Zimbabwe’s security services and the the Electoral Commission must be reformed before elections can be held, Prime Minister Morgan Tsvangirai said.
“Zimbabwe cannot tolerate vigilantes or militia bases in the country,” Tsvangirai, who leads the Movement for Democratic Change, said in a telephone interview from Harare today. “We can’t have intimidation or violence and people mustn’t be forced into attending political rallies or voting against their will.”
The MDC, which won parliamentary elections in a violence-marred ballot in 2008, has accused Zimbabwe’s military and police of supporting the Zimbabwe African National Union-Patriotic Front party led by President Robert Mugabe.
“There’s a lack of political will to implement reforms ahead of elections and I’ll be briefing the Southern African Development Community leaders on the matter next week,” Tsvangirai said.
The 15-nation SADC brokered a 2009 power-sharing agreement between Zimbabwe’s main political parties after it ruled a presidential election the previous year was void. The ballot, held concurrently with parliamentary polls, led to the deaths of about 200 MDC supporters, according to Tsvangirai.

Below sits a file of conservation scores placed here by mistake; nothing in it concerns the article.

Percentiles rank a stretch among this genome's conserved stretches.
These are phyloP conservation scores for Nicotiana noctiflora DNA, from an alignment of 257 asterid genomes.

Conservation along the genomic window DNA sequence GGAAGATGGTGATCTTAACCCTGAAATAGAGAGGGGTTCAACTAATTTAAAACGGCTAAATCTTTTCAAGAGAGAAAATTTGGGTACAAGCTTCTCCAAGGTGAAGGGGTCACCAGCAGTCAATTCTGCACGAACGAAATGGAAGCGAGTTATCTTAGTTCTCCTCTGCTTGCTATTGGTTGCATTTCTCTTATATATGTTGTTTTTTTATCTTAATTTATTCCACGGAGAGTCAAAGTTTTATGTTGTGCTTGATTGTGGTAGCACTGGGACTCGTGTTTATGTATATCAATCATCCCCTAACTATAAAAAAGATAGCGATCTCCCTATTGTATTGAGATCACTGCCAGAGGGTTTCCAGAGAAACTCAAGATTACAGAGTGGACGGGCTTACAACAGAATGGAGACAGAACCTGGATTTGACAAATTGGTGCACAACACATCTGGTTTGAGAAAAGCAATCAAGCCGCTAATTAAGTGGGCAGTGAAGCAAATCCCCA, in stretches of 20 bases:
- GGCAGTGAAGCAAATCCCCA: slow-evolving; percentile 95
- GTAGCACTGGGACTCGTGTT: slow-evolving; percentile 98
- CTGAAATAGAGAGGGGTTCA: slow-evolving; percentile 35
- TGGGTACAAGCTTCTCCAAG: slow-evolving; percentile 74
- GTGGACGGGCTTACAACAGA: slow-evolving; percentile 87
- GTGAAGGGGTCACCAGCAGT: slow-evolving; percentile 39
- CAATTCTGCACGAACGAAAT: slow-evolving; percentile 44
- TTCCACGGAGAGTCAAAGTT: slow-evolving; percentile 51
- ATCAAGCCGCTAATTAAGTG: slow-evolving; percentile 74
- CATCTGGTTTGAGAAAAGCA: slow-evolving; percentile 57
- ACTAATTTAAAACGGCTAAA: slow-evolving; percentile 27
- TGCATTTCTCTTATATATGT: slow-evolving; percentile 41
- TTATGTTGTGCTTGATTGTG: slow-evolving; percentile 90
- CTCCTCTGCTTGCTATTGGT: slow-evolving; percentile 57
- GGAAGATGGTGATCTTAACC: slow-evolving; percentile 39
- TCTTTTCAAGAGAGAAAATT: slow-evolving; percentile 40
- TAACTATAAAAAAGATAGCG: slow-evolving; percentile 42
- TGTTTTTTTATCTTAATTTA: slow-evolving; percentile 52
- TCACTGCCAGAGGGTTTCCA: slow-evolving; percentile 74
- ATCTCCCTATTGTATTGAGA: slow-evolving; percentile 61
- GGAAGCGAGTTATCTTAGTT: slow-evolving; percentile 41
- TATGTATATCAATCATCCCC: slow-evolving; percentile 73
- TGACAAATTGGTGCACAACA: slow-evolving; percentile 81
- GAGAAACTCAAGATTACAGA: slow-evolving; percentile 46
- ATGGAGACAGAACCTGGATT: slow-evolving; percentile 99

Elections scheduled for this year will end a five-year power-sharing agreement implemented by SADC, which brought to an end to a decade of political and economic crises that saw inflation rise to 500 billion percent, according to the IMF.
“There shall be no elections until reforms are completed,” Tsvangirai said. Mugabe had agreed to a “road map” leading to elections that included reforms demanded by the MDC, Tsvangirai said.
State security minister Sydney Sekeremayi, a member of Zanu-PF, dismissed calls for reform of the security on April 22, the state-controlled Herald newspaper said on its website.